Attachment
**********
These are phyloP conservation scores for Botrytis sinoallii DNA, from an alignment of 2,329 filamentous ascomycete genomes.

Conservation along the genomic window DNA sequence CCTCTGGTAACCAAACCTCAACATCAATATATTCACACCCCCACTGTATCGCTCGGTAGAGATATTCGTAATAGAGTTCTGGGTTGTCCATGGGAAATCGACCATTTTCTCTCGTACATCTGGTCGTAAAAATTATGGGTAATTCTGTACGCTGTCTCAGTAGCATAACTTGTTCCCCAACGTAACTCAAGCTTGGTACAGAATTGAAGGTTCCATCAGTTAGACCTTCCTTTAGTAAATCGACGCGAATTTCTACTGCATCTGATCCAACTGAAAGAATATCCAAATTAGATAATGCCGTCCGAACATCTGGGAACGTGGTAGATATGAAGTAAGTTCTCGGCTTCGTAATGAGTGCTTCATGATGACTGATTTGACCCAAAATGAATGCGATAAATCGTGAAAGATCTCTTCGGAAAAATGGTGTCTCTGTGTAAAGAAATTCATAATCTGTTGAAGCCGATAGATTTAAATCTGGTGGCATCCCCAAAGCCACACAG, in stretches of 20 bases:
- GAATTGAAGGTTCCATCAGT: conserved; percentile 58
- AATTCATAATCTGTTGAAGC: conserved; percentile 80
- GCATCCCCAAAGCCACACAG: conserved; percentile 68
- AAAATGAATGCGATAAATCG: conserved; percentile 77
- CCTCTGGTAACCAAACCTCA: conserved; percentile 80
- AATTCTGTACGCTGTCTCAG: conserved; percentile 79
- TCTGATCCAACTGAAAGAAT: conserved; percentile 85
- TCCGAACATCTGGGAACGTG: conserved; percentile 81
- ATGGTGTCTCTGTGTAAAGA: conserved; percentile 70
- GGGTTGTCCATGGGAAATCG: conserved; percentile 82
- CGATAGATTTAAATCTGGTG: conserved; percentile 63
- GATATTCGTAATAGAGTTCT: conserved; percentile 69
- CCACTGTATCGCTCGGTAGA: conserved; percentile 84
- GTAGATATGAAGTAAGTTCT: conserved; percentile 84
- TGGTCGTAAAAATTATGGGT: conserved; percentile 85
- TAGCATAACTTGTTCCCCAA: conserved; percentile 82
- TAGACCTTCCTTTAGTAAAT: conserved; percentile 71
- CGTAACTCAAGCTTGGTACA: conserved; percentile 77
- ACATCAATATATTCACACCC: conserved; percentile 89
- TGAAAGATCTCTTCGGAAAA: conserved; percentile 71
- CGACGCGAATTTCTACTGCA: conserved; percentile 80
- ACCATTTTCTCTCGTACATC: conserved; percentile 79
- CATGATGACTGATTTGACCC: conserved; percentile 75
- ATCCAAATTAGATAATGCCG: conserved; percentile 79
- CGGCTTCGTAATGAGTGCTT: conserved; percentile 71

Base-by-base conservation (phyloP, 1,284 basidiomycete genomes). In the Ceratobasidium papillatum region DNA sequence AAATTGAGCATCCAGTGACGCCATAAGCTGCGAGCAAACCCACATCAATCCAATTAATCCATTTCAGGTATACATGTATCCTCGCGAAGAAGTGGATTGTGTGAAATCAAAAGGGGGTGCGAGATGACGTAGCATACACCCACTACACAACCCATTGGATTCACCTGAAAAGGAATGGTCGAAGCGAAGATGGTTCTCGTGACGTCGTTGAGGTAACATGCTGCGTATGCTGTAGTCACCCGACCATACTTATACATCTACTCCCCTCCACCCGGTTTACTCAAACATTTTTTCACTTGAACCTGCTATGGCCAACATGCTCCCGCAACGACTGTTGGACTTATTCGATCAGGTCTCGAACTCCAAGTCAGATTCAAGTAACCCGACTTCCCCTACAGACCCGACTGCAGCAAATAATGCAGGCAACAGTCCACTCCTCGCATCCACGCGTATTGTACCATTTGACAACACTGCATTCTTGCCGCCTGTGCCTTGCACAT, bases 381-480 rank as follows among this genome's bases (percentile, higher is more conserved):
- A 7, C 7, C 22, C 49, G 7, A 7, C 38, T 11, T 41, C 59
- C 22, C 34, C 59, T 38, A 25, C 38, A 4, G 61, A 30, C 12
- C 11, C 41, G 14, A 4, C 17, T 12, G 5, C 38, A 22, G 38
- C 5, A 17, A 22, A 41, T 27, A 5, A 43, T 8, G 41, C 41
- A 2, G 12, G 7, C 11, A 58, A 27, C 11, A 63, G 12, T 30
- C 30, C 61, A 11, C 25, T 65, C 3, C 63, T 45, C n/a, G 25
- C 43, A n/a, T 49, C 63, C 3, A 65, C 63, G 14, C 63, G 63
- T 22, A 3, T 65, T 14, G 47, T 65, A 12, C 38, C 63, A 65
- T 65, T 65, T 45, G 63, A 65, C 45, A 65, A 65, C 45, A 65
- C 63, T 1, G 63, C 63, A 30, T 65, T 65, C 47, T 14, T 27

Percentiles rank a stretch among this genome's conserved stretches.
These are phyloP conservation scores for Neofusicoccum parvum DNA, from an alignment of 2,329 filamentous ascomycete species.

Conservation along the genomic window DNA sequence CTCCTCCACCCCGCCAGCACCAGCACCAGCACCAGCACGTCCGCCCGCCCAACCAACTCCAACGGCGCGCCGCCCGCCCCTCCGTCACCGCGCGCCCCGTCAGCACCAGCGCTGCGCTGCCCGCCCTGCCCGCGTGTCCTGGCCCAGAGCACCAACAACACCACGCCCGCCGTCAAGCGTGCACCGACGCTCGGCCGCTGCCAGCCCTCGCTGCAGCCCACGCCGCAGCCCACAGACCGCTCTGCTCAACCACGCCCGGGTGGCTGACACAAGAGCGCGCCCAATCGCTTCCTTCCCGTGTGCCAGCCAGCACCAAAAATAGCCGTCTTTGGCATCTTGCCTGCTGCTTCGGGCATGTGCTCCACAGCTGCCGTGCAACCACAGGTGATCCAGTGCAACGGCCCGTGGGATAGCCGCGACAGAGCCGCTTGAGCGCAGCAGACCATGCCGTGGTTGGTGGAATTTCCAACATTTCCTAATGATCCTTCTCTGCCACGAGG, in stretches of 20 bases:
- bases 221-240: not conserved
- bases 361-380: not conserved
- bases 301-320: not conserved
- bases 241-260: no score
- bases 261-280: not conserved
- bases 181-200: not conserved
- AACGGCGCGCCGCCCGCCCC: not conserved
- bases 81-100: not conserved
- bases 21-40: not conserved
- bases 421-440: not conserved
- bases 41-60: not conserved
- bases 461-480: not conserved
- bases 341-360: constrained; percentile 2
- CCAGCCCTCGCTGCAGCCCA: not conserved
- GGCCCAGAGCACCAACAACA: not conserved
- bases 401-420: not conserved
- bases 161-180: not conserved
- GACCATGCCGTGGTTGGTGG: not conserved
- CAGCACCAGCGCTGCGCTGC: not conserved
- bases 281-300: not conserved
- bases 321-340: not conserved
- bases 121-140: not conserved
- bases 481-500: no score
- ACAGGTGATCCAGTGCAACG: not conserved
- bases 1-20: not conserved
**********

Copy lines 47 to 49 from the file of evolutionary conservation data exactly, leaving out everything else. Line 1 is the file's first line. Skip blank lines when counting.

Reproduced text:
- bases 181-200: not conserved
- AACGGCGCGCCGCCCGCCCC: not conserved
- bases 81-100: not conserved